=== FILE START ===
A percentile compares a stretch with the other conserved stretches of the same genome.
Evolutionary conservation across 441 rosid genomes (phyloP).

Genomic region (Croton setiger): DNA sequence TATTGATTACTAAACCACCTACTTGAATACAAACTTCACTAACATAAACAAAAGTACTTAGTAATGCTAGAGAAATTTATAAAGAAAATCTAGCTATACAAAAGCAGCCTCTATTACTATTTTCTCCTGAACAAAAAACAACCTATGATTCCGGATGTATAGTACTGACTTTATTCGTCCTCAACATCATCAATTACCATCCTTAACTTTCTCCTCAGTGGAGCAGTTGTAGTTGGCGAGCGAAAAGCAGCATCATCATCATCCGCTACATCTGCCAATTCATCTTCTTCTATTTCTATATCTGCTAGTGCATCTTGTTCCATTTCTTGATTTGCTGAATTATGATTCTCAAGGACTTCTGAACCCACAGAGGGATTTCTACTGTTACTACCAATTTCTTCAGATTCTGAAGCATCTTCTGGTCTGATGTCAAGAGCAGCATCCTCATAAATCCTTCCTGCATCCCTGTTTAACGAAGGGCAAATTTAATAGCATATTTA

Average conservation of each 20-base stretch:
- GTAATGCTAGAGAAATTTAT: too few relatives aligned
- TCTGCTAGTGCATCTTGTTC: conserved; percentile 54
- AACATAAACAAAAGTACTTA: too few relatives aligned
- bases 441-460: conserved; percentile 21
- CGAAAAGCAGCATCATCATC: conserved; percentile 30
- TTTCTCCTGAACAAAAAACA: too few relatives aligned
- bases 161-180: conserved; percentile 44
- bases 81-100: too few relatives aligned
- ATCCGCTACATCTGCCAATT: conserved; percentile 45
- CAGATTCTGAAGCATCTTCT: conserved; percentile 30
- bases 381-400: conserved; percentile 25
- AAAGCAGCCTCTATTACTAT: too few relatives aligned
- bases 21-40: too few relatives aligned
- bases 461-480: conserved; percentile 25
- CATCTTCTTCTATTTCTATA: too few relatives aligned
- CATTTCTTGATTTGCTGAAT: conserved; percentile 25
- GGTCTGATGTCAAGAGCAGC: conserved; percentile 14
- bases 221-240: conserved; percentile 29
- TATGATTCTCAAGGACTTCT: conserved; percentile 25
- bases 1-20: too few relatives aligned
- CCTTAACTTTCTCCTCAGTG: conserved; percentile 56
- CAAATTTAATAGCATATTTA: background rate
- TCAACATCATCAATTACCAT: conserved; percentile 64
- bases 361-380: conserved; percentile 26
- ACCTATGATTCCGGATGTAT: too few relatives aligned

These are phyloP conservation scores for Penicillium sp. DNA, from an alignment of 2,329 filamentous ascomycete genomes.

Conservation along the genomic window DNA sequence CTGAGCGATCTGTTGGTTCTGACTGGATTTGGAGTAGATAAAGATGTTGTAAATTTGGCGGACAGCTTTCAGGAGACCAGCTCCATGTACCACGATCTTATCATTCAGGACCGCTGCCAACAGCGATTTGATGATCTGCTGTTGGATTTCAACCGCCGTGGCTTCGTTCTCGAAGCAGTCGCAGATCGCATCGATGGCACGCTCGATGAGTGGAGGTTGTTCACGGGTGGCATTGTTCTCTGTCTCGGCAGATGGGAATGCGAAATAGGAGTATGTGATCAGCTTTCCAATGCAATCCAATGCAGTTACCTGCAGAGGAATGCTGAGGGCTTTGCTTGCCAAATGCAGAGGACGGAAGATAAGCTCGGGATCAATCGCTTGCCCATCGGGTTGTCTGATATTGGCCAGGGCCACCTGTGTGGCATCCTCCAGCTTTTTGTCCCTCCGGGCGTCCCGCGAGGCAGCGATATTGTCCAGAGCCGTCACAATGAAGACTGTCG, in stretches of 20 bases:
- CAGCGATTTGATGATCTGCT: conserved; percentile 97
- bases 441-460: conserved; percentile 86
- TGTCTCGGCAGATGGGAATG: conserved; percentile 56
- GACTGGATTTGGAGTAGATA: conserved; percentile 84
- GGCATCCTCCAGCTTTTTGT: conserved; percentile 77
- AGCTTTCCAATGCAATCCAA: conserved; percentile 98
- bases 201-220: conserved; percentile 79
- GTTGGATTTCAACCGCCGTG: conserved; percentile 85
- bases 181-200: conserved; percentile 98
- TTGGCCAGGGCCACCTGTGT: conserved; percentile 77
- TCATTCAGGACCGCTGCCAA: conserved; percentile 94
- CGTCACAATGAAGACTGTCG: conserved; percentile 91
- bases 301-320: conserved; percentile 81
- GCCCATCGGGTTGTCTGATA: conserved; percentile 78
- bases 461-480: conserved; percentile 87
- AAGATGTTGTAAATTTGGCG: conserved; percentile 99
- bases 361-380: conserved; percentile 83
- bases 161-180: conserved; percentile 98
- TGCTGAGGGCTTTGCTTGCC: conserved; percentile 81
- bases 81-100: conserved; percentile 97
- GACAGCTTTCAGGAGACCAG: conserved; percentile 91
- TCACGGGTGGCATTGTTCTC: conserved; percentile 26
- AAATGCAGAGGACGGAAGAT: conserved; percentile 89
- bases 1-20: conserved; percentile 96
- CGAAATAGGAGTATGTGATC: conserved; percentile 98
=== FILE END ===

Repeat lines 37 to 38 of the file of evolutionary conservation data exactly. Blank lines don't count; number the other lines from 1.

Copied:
- AGCTTTCCAATGCAATCCAA: conserved; percentile 98
- bases 201-220: conserved; percentile 79